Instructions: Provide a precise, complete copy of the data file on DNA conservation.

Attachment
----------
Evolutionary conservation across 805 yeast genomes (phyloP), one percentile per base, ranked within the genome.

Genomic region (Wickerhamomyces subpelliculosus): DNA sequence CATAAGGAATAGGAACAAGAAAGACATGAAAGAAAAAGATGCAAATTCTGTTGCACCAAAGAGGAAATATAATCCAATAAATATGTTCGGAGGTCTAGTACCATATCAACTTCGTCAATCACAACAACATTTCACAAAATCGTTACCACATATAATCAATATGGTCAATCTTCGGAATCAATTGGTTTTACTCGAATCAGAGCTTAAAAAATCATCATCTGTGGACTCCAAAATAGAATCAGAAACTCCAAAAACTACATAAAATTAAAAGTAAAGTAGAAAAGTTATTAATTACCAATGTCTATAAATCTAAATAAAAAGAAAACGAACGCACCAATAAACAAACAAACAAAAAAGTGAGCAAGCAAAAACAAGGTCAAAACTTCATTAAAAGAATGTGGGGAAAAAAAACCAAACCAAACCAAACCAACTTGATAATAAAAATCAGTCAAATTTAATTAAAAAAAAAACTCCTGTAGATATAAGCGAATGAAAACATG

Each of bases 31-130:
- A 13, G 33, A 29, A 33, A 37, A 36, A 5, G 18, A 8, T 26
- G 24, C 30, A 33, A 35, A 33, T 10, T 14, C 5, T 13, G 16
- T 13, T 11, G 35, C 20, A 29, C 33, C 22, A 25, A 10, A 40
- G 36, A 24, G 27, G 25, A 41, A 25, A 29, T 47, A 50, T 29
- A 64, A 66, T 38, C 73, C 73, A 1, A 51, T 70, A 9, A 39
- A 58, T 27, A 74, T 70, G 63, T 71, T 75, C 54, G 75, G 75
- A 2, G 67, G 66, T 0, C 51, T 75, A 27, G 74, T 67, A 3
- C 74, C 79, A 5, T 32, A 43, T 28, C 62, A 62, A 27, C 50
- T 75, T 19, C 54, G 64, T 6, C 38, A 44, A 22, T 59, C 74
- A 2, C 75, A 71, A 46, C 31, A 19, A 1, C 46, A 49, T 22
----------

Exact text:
Evolutionary conservation across 805 yeast genomes (phyloP), one percentile per base, ranked within the genome.

Genomic region (Wickerhamomyces subpelliculosus): DNA sequence CATAAGGAATAGGAACAAGAAAGACATGAAAGAAAAAGATGCAAATTCTGTTGCACCAAAGAGGAAATATAATCCAATAAATATGTTCGGAGGTCTAGTACCATATCAACTTCGTCAATCACAACAACATTTCACAAAATCGTTACCACATATAATCAATATGGTCAATCTTCGGAATCAATTGGTTTTACTCGAATCAGAGCTTAAAAAATCATCATCTGTGGACTCCAAAATAGAATCAGAAACTCCAAAAACTACATAAAATTAAAAGTAAAGTAGAAAAGTTATTAATTACCAATGTCTATAAATCTAAATAAAAAGAAAACGAACGCACCAATAAACAAACAAACAAAAAAGTGAGCAAGCAAAAACAAGGTCAAAACTTCATTAAAAGAATGTGGGGAAAAAAAACCAAACCAAACCAAACCAACTTGATAATAAAAATCAGTCAAATTTAATTAAAAAAAAAACTCCTGTAGATATAAGCGAATGAAAACATG

Each of bases 31-130:
- A 13, G 33, A 29, A 33, A 37, A 36, A 5, G 18, A 8, T 26
- G 24, C 30, A 33, A 35, A 33, T 10, T 14, C 5, T 13, G 16
- T 13, T 11, G 35, C 20, A 29, C 33, C 22, A 25, A 10, A 40
- G 36, A 24, G 27, G 25, A 41, A 25, A 29, T 47, A 50, T 29
- A 64, A 66, T 38, C 73, C 73, A 1, A 51, T 70, A 9, A 39
- A 58, T 27, A 74, T 70, G 63, T 71, T 75, C 54, G 75, G 75
- A 2, G 67, G 66, T 0, C 51, T 75, A 27, G 74, T 67, A 3
- C 74, C 79, A 5, T 32, A 43, T 28, C 62, A 62, A 27, C 50
- T 75, T 19, C 54, G 64, T 6, C 38, A 44, A 22, T 59, C 74
- A 2, C 75, A 71, A 46, C 31, A 19, A 1, C 46, A 49, T 22